NH Mother Coping With Daughter's Overdose Death Through Art | NECN
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NH Mother Coping With Daughter's Overdose Death Through Art

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    NEWSLETTERS

    A Plaistow, New Hampshire, woman who lost her daughter to a heroin overdose has found comfort in creativity and it's catching on. (Published Wednesday, May 18, 2016)

    A Plaistow, New Hampshire, woman who lost her daughter to a heroin overdose has found comfort in creativity and it's catching on.

    "I never thought I would do anything like this," said Mary Anne Zanfagna.

    She spends her days painting pictures of tragedy and she started with her own.

    "I look at this sweet girl and then I sit back and think what happened," Zanfagna said through tears.

    The dreadful call came two years ago from her husband. Their 25-year-old daughter was dead - Jackie had overdosed on heroin.

    "I was just in total shock," Zanfagna said.

    The lifelong artist could barely get out of bed, never mind pick up a paintbrush - until six months later, when she first saw a portrait created in this style.

    "It was a fun and happy looking painting, so I thought, I'm going to do Jackie like that," Zanfagna said.

    She finally found comfort in her basement studio, pouring her grief onto the canvas.

    "I was painting her, but I was spending time with her, thinking about her," she recalled.

    Her daughter was the first smiling face Zanfagna finished.

    "The hot pink and purple, I said, 'that's it, those are her colors,'" Zanfagna recalled.

    She's painted 23 more, and sadly, is still counting.

    "It's haunting in so many ways," she said, looking at a wall of faces.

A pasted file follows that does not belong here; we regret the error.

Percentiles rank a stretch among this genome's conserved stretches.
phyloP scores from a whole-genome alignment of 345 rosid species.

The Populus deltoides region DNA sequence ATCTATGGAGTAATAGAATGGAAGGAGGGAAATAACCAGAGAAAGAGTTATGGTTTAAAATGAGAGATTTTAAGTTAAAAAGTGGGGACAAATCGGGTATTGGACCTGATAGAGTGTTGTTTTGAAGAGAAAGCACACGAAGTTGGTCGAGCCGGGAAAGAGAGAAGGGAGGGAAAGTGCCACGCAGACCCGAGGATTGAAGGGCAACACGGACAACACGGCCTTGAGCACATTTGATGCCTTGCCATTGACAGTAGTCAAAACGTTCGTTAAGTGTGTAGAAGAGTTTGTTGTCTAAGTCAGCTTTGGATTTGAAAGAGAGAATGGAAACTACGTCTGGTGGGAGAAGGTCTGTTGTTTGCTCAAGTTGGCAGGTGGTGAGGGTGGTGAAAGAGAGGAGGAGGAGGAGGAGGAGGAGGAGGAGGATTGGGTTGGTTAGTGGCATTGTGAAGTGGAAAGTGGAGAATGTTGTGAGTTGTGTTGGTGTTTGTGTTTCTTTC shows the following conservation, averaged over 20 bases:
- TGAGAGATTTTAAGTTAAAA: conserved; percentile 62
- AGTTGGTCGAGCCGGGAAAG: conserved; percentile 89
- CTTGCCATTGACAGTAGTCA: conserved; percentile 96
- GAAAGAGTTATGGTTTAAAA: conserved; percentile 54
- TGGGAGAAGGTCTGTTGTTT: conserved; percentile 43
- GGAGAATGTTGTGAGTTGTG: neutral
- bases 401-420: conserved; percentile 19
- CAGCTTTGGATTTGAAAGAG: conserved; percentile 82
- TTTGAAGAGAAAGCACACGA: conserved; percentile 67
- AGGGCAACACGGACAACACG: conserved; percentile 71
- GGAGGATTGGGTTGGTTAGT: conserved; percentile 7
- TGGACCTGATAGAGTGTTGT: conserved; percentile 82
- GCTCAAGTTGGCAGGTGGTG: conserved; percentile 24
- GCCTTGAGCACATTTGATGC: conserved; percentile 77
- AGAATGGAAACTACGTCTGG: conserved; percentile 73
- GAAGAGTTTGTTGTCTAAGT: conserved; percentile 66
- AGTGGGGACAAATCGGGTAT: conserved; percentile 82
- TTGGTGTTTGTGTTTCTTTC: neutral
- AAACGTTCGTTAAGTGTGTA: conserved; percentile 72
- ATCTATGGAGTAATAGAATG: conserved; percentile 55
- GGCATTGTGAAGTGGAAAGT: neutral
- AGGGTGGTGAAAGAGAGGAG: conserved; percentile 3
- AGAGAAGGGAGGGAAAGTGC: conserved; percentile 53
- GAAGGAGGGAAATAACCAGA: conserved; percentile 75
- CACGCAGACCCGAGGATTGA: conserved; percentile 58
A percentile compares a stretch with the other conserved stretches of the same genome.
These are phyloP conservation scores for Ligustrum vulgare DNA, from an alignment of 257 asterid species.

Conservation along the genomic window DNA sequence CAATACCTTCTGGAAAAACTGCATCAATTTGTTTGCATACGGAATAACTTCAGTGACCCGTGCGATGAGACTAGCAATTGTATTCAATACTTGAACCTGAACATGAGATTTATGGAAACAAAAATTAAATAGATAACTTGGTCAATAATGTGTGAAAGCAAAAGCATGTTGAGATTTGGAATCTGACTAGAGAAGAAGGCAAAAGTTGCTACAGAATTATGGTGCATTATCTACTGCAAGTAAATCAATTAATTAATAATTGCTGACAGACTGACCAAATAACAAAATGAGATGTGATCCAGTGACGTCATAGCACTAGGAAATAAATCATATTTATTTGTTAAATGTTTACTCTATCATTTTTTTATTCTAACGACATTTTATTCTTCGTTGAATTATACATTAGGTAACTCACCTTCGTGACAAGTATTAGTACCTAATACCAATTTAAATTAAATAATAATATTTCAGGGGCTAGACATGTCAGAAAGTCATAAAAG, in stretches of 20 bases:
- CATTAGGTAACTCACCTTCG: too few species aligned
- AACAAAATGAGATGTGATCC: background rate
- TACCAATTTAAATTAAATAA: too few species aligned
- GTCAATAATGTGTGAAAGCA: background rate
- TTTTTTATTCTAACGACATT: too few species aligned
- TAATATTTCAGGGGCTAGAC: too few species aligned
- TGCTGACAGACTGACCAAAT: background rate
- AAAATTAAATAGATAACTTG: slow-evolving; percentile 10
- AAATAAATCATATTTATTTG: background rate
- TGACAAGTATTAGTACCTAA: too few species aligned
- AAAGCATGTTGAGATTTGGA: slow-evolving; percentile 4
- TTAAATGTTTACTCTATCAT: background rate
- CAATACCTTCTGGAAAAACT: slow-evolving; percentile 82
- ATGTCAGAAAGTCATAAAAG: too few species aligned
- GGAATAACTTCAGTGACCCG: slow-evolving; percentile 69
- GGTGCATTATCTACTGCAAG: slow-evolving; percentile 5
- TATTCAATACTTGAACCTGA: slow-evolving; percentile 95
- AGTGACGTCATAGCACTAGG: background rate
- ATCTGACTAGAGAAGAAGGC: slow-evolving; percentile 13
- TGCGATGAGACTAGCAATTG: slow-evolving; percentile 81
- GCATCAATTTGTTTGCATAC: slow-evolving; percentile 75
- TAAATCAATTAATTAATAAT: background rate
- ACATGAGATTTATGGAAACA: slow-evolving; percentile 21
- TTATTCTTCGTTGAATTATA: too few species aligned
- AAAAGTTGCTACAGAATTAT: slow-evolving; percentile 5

Last year alone in the state of New Hampshire, a record 400 people died of overdoses.

    One of them was Amanda Jordan's 22-year-old son, Christopher.

    "I remember putting my head on him and he was just cold," Jordan said. "I still everyday wake up at two o'clock in the morning thinking he is coming home."

    Chris is one of Zanfagna's vibrant, smiling faces.

    "His smile is the smile I remember," Jordan said.

    And while she'd give anything to get her son back - Jordan feels she'll always have a piece of him in this painting.

    "His eyes are telling me, 'don't be sad, Mom, I am OK, you're going to be OK,'" Jordan said.

    "That's my greatest gift from this, to see how people respond," Zanfagna said.

    "I look at it every day, every single day," Jordan said.

    Both moms are on mission to make addiction treatment more widely available. On Wednesday and Thursday, Jordan and Zanfagna are in Washington, displaying the "Angels of Addiction" portraits and telling their stories to Congress.

    For more information, go to angelsofaddictions.org.

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